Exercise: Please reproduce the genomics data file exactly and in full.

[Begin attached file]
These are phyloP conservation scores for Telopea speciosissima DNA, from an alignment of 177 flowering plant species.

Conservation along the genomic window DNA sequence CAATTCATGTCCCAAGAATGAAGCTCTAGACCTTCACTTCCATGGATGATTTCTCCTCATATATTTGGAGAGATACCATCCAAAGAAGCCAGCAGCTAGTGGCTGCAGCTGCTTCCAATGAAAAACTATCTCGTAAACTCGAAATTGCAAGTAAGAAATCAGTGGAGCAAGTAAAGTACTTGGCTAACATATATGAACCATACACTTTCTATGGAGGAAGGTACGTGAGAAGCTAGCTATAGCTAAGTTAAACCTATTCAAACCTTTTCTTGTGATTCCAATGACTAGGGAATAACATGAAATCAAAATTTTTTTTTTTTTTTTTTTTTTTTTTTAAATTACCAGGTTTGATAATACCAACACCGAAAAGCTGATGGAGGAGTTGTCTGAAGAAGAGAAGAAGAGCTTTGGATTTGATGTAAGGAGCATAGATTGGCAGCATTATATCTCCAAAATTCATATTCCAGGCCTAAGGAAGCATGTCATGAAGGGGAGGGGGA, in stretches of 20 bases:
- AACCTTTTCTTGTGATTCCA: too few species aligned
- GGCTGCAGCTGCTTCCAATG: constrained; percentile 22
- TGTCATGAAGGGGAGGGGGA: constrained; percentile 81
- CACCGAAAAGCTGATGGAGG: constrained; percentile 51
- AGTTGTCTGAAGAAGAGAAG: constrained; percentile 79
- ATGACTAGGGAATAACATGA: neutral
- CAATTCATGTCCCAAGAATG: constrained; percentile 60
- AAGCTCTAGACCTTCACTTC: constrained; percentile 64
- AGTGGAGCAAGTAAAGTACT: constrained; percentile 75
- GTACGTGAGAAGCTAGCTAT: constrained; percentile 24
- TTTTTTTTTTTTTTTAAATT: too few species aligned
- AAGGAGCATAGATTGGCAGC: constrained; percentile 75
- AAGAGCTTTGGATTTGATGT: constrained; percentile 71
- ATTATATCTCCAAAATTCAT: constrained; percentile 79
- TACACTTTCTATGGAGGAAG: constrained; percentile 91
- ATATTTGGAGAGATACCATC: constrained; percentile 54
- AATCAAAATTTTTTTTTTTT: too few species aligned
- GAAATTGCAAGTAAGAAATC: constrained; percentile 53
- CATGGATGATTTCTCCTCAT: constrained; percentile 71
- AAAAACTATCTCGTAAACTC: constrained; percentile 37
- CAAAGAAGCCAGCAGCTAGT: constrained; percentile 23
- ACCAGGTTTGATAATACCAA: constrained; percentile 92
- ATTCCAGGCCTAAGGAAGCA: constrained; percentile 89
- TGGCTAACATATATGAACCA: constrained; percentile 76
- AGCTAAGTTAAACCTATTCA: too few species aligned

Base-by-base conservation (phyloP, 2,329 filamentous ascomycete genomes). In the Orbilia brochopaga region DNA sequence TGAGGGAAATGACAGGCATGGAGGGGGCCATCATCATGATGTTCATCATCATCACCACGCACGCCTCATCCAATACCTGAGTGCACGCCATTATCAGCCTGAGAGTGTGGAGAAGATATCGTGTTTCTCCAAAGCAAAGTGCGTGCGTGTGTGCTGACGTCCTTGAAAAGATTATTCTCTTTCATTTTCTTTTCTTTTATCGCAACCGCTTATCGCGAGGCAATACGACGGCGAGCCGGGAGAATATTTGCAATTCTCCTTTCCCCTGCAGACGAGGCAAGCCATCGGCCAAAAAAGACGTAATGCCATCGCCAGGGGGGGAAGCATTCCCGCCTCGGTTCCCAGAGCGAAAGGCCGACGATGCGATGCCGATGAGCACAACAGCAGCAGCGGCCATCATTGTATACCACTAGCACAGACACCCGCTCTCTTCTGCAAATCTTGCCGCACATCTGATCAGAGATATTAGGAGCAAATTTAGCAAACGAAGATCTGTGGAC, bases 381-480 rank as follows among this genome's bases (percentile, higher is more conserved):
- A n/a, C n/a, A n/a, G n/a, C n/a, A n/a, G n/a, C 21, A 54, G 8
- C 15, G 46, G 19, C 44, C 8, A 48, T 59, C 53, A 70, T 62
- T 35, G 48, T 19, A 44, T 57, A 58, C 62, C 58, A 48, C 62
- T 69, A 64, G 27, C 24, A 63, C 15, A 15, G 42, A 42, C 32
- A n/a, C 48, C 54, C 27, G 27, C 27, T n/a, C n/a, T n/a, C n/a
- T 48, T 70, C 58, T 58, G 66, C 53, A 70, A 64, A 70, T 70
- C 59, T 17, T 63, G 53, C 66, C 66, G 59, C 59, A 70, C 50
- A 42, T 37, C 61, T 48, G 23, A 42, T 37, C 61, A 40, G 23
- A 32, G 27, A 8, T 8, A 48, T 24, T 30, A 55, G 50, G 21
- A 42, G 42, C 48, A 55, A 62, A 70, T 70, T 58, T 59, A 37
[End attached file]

These are phyloP conservation scores for Telopea speciosissima DNA, from an alignment of 177 flowering plant species.

Conservation along the genomic window DNA sequence CAATTCATGTCCCAAGAATGAAGCTCTAGACCTTCACTTCCATGGATGATTTCTCCTCATATATTTGGAGAGATACCATCCAAAGAAGCCAGCAGCTAGTGGCTGCAGCTGCTTCCAATGAAAAACTATCTCGTAAACTCGAAATTGCAAGTAAGAAATCAGTGGAGCAAGTAAAGTACTTGGCTAACATATATGAACCATACACTTTCTATGGAGGAAGGTACGTGAGAAGCTAGCTATAGCTAAGTTAAACCTATTCAAACCTTTTCTTGTGATTCCAATGACTAGGGAATAACATGAAATCAAAATTTTTTTTTTTTTTTTTTTTTTTTTTTAAATTACCAGGTTTGATAATACCAACACCGAAAAGCTGATGGAGGAGTTGTCTGAAGAAGAGAAGAAGAGCTTTGGATTTGATGTAAGGAGCATAGATTGGCAGCATTATATCTCCAAAATTCATATTCCAGGCCTAAGGAAGCATGTCATGAAGGGGAGGGGGA, in stretches of 20 bases:
- AACCTTTTCTTGTGATTCCA: too few species aligned
- GGCTGCAGCTGCTTCCAATG: constrained; percentile 22
- TGTCATGAAGGGGAGGGGGA: constrained; percentile 81
- CACCGAAAAGCTGATGGAGG: constrained; percentile 51
- AGTTGTCTGAAGAAGAGAAG: constrained; percentile 79
- ATGACTAGGGAATAACATGA: neutral
- CAATTCATGTCCCAAGAATG: constrained; percentile 60
- AAGCTCTAGACCTTCACTTC: constrained; percentile 64
- AGTGGAGCAAGTAAAGTACT: constrained; percentile 75
- GTACGTGAGAAGCTAGCTAT: constrained; percentile 24
- TTTTTTTTTTTTTTTAAATT: too few species aligned
- AAGGAGCATAGATTGGCAGC: constrained; percentile 75
- AAGAGCTTTGGATTTGATGT: constrained; percentile 71
- ATTATATCTCCAAAATTCAT: constrained; percentile 79
- TACACTTTCTATGGAGGAAG: constrained; percentile 91
- ATATTTGGAGAGATACCATC: constrained; percentile 54
- AATCAAAATTTTTTTTTTTT: too few species aligned
- GAAATTGCAAGTAAGAAATC: constrained; percentile 53
- CATGGATGATTTCTCCTCAT: constrained; percentile 71
- AAAAACTATCTCGTAAACTC: constrained; percentile 37
- CAAAGAAGCCAGCAGCTAGT: constrained; percentile 23
- ACCAGGTTTGATAATACCAA: constrained; percentile 92
- ATTCCAGGCCTAAGGAAGCA: constrained; percentile 89
- TGGCTAACATATATGAACCA: constrained; percentile 76
- AGCTAAGTTAAACCTATTCA: too few species aligned

Base-by-base conservation (phyloP, 2,329 filamentous ascomycete genomes). In the Orbilia brochopaga region DNA sequence TGAGGGAAATGACAGGCATGGAGGGGGCCATCATCATGATGTTCATCATCATCACCACGCACGCCTCATCCAATACCTGAGTGCACGCCATTATCAGCCTGAGAGTGTGGAGAAGATATCGTGTTTCTCCAAAGCAAAGTGCGTGCGTGTGTGCTGACGTCCTTGAAAAGATTATTCTCTTTCATTTTCTTTTCTTTTATCGCAACCGCTTATCGCGAGGCAATACGACGGCGAGCCGGGAGAATATTTGCAATTCTCCTTTCCCCTGCAGACGAGGCAAGCCATCGGCCAAAAAAGACGTAATGCCATCGCCAGGGGGGGAAGCATTCCCGCCTCGGTTCCCAGAGCGAAAGGCCGACGATGCGATGCCGATGAGCACAACAGCAGCAGCGGCCATCATTGTATACCACTAGCACAGACACCCGCTCTCTTCTGCAAATCTTGCCGCACATCTGATCAGAGATATTAGGAGCAAATTTAGCAAACGAAGATCTGTGGAC, bases 381-480 rank as follows among this genome's bases (percentile, higher is more conserved):
- A n/a, C n/a, A n/a, G n/a, C n/a, A n/a, G n/a, C 21, A 54, G 8
- C 15, G 46, G 19, C 44, C 8, A 48, T 59, C 53, A 70, T 62
- T 35, G 48, T 19, A 44, T 57, A 58, C 62, C 58, A 48, C 62
- T 69, A 64, G 27, C 24, A 63, C 15, A 15, G 42, A 42, C 32
- A n/a, C 48, C 54, C 27, G 27, C 27, T n/a, C n/a, T n/a, C n/a
- T 48, T 70, C 58, T 58, G 66, C 53, A 70, A 64, A 70, T 70
- C 59, T 17, T 63, G 53, C 66, C 66, G 59, C 59, A 70, C 50
- A 42, T 37, C 61, T 48, G 23, A 42, T 37, C 61, A 40, G 23
- A 32, G 27, A 8, T 8, A 48, T 24, T 30, A 55, G 50, G 21
- A 42, G 42, C 48, A 55, A 62, A 70, T 70, T 58, T 59, A 37